How we used NFS and Samba to create the perfect cloud storage server
Much before AWS released EFS, we at SignEasy had our own version of it deployed in production. We are still using a slightly modified version of this till date, but to solve a different problem. Here’s a complete lowdown.
What do you do when a critical file storage system bloats up and creates bottleneck for smooth scaling up of your business?
The engineering team at SignEasy faced this question while we were working on building a long-term storage solution. The roll-out of this solution needed time. But waiting for it to be ready for deployment was not an option considering the rate at which the file storage system was bloating up.
The situation demanded a quick fix to break through this storage problem, keep the lights on and not let our users feel any glitch in their user experience.
How we approached the problem
To give you a background on SignEasy’s stack, we use Ubuntu servers heavily along with a few Windows ones (ping us to know why) in AWS. Our Linux and Windows servers had to communicate with each other in files and the solution we were looking for was something that could be set up in a short time and was low maintenance.
The firefighting mode forced us to a stop-gap fix and we went with Network File System (NFS), a straightforward solution for sharing files across different servers. NFS lets multiple slaves use a remote filesystem (master) as if it were present locally. Not the best solution out there but seemed to fit our bill by the looks of it.
Read more about setting up NFS in Ubuntu here.
And hacked our way through it
We set up a textbook NFS architecture with one master and multiple slaves. We used a RAID 10 filesystem which let us have backups and deal with EBS disk failures as well. But NFS for Windows was still a tricky affair and that was where Samba came to our rescue. A Samba server helps a Windows machine use a remotely hosted Linux filesystem to be used locally.
Setting up both NFS and Samba on the file storage machine made the filesystem be accessible on all our API servers.
Read more about setting up Samba in Ubuntu here.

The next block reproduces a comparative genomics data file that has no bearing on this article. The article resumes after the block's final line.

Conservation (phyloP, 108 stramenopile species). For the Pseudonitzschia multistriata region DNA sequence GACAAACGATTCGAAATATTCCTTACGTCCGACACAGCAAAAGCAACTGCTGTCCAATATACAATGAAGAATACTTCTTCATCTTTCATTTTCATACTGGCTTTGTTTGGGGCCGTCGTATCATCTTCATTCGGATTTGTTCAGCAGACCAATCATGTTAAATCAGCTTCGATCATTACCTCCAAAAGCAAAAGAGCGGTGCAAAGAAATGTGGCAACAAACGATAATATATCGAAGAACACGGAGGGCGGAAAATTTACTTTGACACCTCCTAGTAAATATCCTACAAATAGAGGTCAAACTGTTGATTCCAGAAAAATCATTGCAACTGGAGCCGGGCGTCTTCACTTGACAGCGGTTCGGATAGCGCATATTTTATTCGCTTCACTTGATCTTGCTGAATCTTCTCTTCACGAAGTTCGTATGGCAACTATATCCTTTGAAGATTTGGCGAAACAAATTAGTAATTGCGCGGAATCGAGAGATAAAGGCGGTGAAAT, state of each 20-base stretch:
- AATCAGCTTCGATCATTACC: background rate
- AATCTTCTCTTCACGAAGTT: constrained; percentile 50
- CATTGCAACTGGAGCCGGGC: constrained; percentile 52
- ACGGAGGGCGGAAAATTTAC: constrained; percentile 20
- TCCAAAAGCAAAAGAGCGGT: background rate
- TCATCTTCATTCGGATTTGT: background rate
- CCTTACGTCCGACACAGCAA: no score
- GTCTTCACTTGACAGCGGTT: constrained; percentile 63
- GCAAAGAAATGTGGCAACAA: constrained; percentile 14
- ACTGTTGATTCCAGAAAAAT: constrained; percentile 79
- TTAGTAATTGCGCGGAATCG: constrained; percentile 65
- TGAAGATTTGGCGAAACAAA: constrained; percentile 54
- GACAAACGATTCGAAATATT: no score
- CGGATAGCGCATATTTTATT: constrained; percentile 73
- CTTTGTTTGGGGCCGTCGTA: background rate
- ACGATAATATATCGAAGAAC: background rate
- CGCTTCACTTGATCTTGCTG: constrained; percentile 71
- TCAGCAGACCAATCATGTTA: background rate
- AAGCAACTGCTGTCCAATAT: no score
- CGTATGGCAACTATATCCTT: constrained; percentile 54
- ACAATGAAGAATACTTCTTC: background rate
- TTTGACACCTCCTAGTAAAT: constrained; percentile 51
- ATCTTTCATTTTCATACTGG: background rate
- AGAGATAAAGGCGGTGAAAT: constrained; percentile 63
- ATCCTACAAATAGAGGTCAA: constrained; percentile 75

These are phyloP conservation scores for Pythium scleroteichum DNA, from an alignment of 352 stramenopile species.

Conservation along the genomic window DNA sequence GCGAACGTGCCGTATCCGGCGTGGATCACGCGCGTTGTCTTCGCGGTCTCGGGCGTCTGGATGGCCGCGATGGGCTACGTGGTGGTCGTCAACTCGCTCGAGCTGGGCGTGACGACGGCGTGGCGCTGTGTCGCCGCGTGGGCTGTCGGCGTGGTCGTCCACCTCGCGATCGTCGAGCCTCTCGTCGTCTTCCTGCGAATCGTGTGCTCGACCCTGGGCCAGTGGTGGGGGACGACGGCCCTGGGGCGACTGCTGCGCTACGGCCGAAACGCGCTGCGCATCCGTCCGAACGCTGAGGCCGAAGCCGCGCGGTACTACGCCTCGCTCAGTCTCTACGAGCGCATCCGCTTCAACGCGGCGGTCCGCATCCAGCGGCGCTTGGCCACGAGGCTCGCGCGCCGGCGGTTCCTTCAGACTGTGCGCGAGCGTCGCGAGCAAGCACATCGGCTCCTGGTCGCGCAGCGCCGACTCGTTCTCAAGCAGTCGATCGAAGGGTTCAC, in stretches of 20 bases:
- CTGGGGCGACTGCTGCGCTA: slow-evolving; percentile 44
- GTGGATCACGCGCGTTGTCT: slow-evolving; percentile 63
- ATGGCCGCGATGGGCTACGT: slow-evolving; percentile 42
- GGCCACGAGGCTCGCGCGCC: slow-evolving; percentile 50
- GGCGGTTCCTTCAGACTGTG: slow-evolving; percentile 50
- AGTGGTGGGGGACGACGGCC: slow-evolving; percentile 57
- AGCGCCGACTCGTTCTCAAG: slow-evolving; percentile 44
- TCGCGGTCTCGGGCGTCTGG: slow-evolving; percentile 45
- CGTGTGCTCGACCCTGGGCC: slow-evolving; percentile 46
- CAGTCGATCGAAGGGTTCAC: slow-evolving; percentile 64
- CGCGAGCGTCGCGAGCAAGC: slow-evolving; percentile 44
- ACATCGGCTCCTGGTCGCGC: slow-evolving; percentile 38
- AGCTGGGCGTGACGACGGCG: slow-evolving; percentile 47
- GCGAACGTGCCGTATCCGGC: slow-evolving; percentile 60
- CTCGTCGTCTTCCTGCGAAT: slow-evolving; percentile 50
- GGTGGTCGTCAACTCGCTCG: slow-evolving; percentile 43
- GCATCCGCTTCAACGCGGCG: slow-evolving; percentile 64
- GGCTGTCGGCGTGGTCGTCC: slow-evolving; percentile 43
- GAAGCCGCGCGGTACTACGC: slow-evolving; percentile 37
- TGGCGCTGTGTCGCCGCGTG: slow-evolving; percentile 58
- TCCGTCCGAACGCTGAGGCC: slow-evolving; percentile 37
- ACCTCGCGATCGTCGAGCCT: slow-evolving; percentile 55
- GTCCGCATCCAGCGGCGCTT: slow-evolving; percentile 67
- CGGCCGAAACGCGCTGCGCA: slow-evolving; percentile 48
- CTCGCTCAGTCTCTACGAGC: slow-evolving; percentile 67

After the setup, here is what our cloud storage system looked like
- A central storage server with EBS backed volumes on RAID-10 architecture along with the 2 nfs services (nfs-server & samba-server), held together our data.
- EC2 security groups were setup to grant access to the API servers and the servers communicated with each other using relative file paths.
- The Windows machines did not need any additional setup required to use the remote filesystem.
We held our breath and rolled it out
Our first few days were jittery, as our customers are not used to spotty service and the team did not want to change that status quo. (And by the way, there was lingering skepticism as we are not believers in 100% availability.)
The files were being transferred quickly as the servers were strategically placed in the right availability zones. Though there were small glitches whenever a corrupted file was being transferred, overall it was running smoothly like a well-oiled engine.
We had no major outages or data loss/corruption due to the transfer of files between the machines. This system worked quite well. In short, we were pleasantly surprised by the efficiency and neatness of the system.
And it saved us some dollars too!
Amazon announced EFS only in May 2015 and we had been using our version of it for about 10 months by then. We did a small back-of-the-napkin calculation of our costs and it turned out to be 33% cheaper than what we would have been billed for EFS. But then EFS does come with its own advantages of ease of scaling down and availability.
P.S: As of today, this system is being used in production but not as our primary data storage as we soon moved to our permanent storage system.
We will soon share insights on how we improved on this system and moved to our permanent fix without a service downtime!
Written by: Phalgun Guduthur | Backend Engineer | SignEasy
This story originally appeared in SignEasy’s Engineering Speaks blog series.